Another point, and maybe this is sort of different, is that we'd be organizing soldiers, veterans, or reserve people (right?) and we could demand the kind of rights we'd want to see enshrined in a 'working class militia' on behalf of these rank and file soldiers.

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Noah Fence
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Sep 23 2016 18:50
Quote:
Let me ask it as a question; what happens when a city and surrounding area goes on 'general strike' or tells the bosses to leave?

Not all but a number of your points could equally be applied to cops.
With ref to this though

Quote:
Let me ask it as a question; what happens when a city and surrounding area goes on 'general strike' or tells the bosses to leave?

Well, one answer is that the military will probably scab as firefighters, security guards etc. Not that security guards deserve much consideration but army personnel will very likely take over private positions of protecting capital.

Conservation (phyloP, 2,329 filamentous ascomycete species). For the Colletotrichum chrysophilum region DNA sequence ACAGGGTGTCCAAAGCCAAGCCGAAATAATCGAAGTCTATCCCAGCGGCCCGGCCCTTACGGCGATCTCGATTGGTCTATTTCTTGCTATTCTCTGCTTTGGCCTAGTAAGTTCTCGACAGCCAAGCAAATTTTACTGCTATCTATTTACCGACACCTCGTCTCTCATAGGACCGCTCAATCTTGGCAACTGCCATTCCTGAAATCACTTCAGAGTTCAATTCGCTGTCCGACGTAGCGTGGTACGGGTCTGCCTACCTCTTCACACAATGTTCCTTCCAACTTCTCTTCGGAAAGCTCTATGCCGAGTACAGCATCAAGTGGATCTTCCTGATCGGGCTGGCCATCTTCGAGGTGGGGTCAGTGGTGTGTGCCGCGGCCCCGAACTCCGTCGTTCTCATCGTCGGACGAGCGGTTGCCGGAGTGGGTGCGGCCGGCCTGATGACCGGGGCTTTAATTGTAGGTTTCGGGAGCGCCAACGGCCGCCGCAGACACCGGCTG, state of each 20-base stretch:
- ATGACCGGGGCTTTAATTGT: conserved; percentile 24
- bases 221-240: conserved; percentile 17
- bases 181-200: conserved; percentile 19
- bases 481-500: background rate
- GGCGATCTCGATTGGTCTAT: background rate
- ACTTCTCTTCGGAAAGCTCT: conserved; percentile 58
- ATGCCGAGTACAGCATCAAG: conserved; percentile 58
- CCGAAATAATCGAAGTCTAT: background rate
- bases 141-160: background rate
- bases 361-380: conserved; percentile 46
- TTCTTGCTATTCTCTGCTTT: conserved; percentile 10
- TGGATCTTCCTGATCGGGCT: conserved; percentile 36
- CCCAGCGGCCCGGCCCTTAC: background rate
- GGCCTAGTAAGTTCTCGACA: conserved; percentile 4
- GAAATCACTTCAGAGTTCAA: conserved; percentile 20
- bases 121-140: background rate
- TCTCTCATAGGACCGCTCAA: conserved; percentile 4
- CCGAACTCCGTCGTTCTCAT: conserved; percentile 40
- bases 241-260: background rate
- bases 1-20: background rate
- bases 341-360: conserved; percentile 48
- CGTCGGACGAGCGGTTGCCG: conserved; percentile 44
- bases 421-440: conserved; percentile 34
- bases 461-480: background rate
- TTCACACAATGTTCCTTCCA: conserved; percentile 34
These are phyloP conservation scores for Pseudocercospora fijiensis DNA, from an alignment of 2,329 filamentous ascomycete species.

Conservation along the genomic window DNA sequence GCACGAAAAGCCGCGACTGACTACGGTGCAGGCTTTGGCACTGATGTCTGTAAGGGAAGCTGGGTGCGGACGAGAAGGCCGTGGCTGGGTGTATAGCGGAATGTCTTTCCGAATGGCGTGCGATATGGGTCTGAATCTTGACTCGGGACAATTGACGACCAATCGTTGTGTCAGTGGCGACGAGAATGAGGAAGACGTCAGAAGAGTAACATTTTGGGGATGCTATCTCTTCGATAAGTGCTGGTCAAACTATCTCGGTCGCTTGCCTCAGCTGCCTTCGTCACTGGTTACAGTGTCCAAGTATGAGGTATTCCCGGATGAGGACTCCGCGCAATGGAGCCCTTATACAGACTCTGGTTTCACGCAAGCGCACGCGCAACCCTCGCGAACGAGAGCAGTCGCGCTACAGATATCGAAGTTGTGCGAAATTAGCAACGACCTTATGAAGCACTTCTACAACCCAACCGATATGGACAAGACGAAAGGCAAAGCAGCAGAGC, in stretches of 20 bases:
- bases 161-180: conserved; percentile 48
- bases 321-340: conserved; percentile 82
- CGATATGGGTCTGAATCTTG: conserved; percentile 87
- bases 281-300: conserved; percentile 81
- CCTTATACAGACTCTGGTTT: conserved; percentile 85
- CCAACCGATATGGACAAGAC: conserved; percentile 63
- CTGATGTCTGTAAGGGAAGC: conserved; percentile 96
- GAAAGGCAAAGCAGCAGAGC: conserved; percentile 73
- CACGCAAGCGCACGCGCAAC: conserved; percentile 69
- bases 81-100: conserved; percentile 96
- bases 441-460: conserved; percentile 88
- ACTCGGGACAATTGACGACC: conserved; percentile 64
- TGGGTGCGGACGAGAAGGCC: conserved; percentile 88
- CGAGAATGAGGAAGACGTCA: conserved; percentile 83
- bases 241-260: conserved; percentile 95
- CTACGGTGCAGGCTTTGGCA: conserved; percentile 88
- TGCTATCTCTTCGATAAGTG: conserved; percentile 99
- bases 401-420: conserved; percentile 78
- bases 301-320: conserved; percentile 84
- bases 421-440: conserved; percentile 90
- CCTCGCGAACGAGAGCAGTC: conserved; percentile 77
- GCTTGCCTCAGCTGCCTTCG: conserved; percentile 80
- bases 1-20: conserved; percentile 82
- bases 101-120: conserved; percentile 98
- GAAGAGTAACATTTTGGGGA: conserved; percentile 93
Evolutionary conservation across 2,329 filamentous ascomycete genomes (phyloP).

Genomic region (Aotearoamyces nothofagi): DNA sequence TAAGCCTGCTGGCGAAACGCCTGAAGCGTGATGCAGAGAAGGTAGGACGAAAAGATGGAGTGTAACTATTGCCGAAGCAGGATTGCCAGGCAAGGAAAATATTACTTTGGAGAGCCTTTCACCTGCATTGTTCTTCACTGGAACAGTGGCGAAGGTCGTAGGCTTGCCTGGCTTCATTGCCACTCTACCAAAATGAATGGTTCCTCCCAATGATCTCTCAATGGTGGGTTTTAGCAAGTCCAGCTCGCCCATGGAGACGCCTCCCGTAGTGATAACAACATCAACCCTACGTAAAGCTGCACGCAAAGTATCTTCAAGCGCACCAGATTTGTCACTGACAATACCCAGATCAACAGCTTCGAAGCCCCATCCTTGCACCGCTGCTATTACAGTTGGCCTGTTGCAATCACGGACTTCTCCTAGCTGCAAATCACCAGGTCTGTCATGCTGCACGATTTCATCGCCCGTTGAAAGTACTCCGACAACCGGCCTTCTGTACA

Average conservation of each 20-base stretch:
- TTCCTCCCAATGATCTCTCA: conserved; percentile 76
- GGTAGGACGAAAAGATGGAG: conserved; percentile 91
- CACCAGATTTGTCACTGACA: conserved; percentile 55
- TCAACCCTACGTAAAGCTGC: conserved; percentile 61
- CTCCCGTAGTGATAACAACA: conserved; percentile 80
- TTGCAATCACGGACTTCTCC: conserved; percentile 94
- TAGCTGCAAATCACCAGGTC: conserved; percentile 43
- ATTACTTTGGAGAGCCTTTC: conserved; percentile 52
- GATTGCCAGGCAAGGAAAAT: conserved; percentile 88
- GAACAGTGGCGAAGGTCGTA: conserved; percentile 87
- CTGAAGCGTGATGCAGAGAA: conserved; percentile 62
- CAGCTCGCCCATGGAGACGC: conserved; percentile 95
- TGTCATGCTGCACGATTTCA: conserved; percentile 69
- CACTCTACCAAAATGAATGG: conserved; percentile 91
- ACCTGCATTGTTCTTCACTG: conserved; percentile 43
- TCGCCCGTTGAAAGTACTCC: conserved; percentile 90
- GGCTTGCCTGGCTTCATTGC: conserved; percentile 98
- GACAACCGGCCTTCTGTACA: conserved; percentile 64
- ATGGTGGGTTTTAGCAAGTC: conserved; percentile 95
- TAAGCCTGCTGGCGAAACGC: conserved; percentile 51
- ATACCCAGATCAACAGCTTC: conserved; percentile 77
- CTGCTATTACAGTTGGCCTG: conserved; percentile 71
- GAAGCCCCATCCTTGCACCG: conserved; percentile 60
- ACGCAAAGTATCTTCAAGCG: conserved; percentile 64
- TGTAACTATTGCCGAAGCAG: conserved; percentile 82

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jura
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Sep 23 2016 23:55

In my country, when hospital doctors went on strike (they handed in notices en masse, to be exact), the state sent in army doctors (it didn't work though).

ajjohnstone
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Sep 24 2016 02:25

Can we describe fellow-workers in armament and weapons factories class traitors? They are providing the arms and equipment for troops to use, after all.

I think there has been a debate on prison workers elsewhere, to add to class-traitors.
Then there are the private security employees standing at that supermarket check-out ...

It is possible to go down the road of defining fellow-workers and their loyalty to the working class dependent upon the relationship they have in supporting and offering succor to the ruling class...

Where do we stop...It is difficult to say as much as it is to actually define.

That hypothetical soldier...is he in the RM or RAMC yet wearing the same uniform...

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Sep 24 2016 08:38